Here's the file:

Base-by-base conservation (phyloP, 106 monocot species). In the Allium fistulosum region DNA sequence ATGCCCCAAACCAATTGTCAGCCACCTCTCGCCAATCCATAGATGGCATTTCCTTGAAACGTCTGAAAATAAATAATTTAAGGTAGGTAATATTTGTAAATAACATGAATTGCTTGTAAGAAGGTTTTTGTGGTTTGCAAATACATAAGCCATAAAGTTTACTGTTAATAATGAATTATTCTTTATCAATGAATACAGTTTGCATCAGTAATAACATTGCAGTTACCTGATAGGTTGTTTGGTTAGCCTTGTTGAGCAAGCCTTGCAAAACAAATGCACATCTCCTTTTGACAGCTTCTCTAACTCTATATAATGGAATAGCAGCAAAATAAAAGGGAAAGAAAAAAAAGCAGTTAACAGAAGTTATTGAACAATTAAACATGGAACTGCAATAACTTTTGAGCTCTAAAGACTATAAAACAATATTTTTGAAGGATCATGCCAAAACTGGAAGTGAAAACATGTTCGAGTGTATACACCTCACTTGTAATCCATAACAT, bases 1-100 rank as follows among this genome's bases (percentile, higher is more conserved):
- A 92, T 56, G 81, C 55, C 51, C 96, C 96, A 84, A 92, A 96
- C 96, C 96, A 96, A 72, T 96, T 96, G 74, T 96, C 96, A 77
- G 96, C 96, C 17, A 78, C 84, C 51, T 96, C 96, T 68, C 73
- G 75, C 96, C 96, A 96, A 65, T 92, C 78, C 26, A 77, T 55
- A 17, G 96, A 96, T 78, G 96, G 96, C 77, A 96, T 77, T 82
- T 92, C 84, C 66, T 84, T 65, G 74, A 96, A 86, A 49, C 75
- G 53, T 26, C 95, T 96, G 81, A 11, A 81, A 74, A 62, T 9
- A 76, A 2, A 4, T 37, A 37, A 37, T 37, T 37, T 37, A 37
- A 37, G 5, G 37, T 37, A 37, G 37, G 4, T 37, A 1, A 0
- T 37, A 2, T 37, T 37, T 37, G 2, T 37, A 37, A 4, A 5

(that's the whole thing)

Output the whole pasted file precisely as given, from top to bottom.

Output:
Base-by-base conservation (phyloP, 106 monocot species). In the Allium fistulosum region DNA sequence ATGCCCCAAACCAATTGTCAGCCACCTCTCGCCAATCCATAGATGGCATTTCCTTGAAACGTCTGAAAATAAATAATTTAAGGTAGGTAATATTTGTAAATAACATGAATTGCTTGTAAGAAGGTTTTTGTGGTTTGCAAATACATAAGCCATAAAGTTTACTGTTAATAATGAATTATTCTTTATCAATGAATACAGTTTGCATCAGTAATAACATTGCAGTTACCTGATAGGTTGTTTGGTTAGCCTTGTTGAGCAAGCCTTGCAAAACAAATGCACATCTCCTTTTGACAGCTTCTCTAACTCTATATAATGGAATAGCAGCAAAATAAAAGGGAAAGAAAAAAAAGCAGTTAACAGAAGTTATTGAACAATTAAACATGGAACTGCAATAACTTTTGAGCTCTAAAGACTATAAAACAATATTTTTGAAGGATCATGCCAAAACTGGAAGTGAAAACATGTTCGAGTGTATACACCTCACTTGTAATCCATAACAT, bases 1-100 rank as follows among this genome's bases (percentile, higher is more conserved):
- A 92, T 56, G 81, C 55, C 51, C 96, C 96, A 84, A 92, A 96
- C 96, C 96, A 96, A 72, T 96, T 96, G 74, T 96, C 96, A 77
- G 96, C 96, C 17, A 78, C 84, C 51, T 96, C 96, T 68, C 73
- G 75, C 96, C 96, A 96, A 65, T 92, C 78, C 26, A 77, T 55
- A 17, G 96, A 96, T 78, G 96, G 96, C 77, A 96, T 77, T 82
- T 92, C 84, C 66, T 84, T 65, G 74, A 96, A 86, A 49, C 75
- G 53, T 26, C 95, T 96, G 81, A 11, A 81, A 74, A 62, T 9
- A 76, A 2, A 4, T 37, A 37, A 37, T 37, T 37, T 37, A 37
- A 37, G 5, G 37, T 37, A 37, G 37, G 4, T 37, A 1, A 0
- T 37, A 2, T 37, T 37, T 37, G 2, T 37, A 37, A 4, A 5